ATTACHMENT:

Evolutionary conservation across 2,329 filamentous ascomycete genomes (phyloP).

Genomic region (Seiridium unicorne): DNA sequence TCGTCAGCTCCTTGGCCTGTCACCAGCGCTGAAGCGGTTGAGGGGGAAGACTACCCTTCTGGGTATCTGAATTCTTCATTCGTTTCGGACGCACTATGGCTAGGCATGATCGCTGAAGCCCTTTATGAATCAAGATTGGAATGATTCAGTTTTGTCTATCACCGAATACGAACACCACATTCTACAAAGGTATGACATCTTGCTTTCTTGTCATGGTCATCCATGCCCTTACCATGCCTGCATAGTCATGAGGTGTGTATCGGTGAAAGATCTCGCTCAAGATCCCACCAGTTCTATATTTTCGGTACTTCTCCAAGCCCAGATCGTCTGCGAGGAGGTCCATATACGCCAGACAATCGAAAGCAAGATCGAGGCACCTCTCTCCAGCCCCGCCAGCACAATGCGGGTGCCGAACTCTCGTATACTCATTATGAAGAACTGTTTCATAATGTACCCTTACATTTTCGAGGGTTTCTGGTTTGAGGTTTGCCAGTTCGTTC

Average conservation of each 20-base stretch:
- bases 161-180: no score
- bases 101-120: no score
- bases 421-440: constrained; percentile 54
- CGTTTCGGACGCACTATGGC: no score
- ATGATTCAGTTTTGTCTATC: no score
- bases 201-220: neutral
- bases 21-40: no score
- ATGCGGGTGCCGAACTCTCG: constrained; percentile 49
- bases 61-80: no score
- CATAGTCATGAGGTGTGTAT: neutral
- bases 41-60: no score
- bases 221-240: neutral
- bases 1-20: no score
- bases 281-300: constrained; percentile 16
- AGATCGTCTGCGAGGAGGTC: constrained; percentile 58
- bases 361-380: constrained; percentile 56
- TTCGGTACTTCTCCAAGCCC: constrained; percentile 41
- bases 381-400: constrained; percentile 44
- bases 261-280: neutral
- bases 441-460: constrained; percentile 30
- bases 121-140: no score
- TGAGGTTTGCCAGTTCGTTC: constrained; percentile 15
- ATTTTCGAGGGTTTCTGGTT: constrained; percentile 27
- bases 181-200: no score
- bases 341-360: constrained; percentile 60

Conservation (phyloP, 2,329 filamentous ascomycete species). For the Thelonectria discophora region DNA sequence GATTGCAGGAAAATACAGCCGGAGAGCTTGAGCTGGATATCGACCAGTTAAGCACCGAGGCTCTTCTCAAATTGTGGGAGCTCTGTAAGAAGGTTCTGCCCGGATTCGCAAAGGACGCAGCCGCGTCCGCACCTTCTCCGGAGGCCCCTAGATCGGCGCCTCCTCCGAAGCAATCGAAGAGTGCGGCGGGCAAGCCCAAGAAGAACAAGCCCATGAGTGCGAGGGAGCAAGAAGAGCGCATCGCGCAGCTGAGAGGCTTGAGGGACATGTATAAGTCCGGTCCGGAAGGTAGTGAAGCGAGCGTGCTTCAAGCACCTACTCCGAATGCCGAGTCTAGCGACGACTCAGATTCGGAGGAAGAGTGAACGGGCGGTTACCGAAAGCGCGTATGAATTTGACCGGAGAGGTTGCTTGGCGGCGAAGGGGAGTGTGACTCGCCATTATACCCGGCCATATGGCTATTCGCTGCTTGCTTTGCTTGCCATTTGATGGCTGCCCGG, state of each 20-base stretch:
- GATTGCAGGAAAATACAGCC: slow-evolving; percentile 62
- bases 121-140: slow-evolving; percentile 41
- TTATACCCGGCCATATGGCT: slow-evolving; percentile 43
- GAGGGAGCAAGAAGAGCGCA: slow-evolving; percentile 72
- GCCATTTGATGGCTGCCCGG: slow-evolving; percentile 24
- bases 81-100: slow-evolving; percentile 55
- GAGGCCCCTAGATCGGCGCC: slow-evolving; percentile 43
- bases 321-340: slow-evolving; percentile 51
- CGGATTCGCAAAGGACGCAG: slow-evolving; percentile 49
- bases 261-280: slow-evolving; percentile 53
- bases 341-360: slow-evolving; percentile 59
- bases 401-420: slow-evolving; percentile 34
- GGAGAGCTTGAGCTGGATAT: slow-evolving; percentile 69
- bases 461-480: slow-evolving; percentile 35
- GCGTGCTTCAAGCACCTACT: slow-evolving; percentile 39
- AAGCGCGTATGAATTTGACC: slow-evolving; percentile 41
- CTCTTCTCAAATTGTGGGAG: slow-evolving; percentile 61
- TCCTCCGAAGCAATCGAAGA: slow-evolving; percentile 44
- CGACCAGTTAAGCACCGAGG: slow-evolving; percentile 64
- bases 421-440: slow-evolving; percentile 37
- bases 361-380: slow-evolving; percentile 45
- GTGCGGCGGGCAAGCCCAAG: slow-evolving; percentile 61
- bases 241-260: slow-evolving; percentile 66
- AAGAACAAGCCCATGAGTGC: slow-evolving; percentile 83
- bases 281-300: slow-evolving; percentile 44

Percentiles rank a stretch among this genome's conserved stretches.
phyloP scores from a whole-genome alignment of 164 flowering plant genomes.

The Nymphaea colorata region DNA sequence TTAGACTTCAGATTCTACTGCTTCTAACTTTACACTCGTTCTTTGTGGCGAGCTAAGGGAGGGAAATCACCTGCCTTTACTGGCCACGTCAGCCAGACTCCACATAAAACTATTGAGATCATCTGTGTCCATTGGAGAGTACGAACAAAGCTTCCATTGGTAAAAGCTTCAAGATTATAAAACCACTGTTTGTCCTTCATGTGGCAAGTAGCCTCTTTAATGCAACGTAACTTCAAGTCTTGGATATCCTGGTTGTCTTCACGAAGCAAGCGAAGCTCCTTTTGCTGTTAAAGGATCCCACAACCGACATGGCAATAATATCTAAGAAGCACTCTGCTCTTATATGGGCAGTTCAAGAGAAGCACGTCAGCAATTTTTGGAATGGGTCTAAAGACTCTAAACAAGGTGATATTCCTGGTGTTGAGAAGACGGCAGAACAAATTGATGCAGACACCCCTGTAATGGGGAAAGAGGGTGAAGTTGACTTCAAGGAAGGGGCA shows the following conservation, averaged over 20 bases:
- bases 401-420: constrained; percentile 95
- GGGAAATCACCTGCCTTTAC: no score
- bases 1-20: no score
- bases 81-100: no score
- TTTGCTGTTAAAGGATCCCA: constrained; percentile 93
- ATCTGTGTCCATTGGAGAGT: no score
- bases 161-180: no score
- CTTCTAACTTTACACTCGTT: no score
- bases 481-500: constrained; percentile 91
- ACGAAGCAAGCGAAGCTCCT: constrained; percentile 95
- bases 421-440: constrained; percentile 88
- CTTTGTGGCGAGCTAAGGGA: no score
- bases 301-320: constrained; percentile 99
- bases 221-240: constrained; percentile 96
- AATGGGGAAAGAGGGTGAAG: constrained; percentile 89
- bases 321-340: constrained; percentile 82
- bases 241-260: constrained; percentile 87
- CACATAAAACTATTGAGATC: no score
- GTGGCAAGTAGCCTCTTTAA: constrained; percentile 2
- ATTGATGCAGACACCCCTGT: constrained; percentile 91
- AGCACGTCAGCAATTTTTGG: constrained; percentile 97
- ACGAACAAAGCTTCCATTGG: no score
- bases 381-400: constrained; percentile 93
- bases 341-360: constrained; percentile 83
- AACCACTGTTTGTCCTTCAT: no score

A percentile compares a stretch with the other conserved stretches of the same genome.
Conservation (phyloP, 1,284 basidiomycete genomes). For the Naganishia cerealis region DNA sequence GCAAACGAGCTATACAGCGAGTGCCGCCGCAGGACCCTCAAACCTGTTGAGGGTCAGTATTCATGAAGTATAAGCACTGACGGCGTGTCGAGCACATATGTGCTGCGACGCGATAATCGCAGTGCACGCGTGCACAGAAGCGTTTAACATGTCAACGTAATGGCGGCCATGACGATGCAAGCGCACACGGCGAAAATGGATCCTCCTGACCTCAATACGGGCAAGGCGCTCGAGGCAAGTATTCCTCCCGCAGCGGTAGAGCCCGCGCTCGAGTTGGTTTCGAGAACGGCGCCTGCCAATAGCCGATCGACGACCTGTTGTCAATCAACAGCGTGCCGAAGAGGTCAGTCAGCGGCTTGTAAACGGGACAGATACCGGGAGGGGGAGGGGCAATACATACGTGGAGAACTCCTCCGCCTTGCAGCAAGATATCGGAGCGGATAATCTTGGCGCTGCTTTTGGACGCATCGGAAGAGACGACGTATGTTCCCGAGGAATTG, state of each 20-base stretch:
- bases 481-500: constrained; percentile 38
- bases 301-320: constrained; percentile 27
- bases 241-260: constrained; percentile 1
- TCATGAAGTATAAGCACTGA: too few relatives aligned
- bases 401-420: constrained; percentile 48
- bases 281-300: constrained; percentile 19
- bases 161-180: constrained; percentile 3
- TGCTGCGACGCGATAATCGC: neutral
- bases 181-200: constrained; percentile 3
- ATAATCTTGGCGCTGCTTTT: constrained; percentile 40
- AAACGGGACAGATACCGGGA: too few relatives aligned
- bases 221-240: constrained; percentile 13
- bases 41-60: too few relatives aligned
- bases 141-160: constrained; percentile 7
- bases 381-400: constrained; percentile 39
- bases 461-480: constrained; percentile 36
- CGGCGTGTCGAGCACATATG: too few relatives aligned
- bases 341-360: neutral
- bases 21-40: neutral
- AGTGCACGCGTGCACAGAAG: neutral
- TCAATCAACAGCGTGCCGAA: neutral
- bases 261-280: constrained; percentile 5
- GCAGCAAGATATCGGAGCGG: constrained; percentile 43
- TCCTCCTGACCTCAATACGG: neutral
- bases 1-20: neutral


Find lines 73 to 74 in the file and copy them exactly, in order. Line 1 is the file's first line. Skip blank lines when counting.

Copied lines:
- bases 321-340: constrained; percentile 82
- bases 241-260: constrained; percentile 87